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A Batch of Cookies

At the time these were posted to Hope Needham’s column, I imagine a lot of the contributors were, indeed, very lonely, especially if they lived on the prairie, so they viewed Hope as a real friend. However, you couldn’t really talk about how lonely you were, so you found common ground.  In this instance, the common ground was sour cream cookies.  Anything to make a connection!

Mom always had sour cream available because we milked cows.  The milk was run through a separator and the cream was stored in a cream can in the underground cellar.  If a recipe called for sour cream, we just went to the cellar and collected some from the top of the cream in that can in the cellar.  Earlier in my McPherson days and again at the Merrill Ranch, I stored milk in plastic gallon jars.  I skimmed the cream off them and stored it in separate containers.  If I didn’t get the cream used before the next batch of milk came in, the older container of cream was the “sour cream”.  We wouldn’t have used that sour cream for baked potatoes or dip. I mostly used my sour cream for baking purposes.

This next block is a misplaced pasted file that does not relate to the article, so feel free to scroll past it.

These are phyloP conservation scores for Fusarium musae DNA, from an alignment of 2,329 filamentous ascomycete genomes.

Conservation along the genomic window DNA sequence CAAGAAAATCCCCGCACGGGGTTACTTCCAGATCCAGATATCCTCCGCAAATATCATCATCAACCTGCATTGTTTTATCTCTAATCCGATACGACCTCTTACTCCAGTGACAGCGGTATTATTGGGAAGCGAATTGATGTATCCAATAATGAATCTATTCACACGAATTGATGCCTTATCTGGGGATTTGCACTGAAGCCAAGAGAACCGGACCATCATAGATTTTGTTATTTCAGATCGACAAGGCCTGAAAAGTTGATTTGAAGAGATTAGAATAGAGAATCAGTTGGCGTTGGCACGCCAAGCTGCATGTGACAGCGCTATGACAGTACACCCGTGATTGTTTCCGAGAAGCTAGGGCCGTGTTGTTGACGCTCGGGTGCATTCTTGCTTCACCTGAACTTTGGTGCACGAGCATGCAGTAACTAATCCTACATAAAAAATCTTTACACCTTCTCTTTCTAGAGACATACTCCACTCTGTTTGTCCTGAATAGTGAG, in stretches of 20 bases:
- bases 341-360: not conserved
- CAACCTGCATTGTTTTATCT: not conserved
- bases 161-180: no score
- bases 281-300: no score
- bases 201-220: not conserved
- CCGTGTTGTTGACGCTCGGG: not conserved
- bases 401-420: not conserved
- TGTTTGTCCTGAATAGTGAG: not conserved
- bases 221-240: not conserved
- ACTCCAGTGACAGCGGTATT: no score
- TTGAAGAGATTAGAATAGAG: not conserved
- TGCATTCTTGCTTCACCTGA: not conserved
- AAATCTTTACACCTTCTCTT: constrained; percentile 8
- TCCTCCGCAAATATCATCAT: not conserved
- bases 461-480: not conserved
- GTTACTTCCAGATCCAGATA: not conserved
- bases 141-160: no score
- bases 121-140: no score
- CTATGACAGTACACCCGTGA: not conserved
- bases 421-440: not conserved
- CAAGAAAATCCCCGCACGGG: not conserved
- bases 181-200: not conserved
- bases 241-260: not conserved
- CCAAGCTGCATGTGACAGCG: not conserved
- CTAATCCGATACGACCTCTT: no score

This clipping includes four recipes that use sour cream, three for cookies and one for a cake.  The first one is a drop cookie, the second can be either a drop or rolled and cut, the third is a darker, spicier and nuttier cookie.  Most of the recipes from Hope Needham’s column are printed in paragraph form and mostly conversational in tone.  I hadn’t seen one organized in A, B and C sections before as in the second recipe.  I imagine Berniece got that recipe from a really organized person.

For a Batch of Cookies

Dear Hope:  I feel as though you are a real friend, as I have read and enjoyed your column for many years.

I am sending a requested recipe for sour cream cookies which has been in our family many years and with it I send every good (wishes)  to your and yours.

Sour Cream Cookies

2 cups granulated sugar
1 cup shortening, either vegetable or lard and butter

Cream these together, add:

1 cup sour cream
3 eggs
1 tsp vanilla or lemon extract

and beat well.  Add about:

6 cups flour with
1 teaspoon soda
1 scant teaspoon baking powder. With some flour you need more than others.

Drop from teaspoon onto a greased cookie pan.  bake at 400 degrees for 12 minutes.  This makes a big batch of cookies. — Bessie M. Stevens, Illinois.

Sour Cream Cookies and Cake

Dear Hope and Friends: I’m sending my two sour cream cookie recipes and a sour cream cake which “Sandhiller” of Nebraska wanted.  These I like very much.

Sour Cream Sugar Cookies

A.
4 cups sifted flour
1 teaspoon soda
1 teaspoon baking powder
1 teaspoon salt
2 cups sugar

B.
1 cup shortening (I use some butter)

C.
1 cup heavy sour cream
3 eggs beaten
1 teaspoon vanilla
1 teaspoon lemon

Mix and sift !, add B and mix, then add C.  Drop by large teaspoons or roll out on floured board and cut with cookie cutter.  Sprinkle with sugar, place on lightly greased cookie sheet and bake about 10 minutes at 400 degrees.

Sour Cream Cookies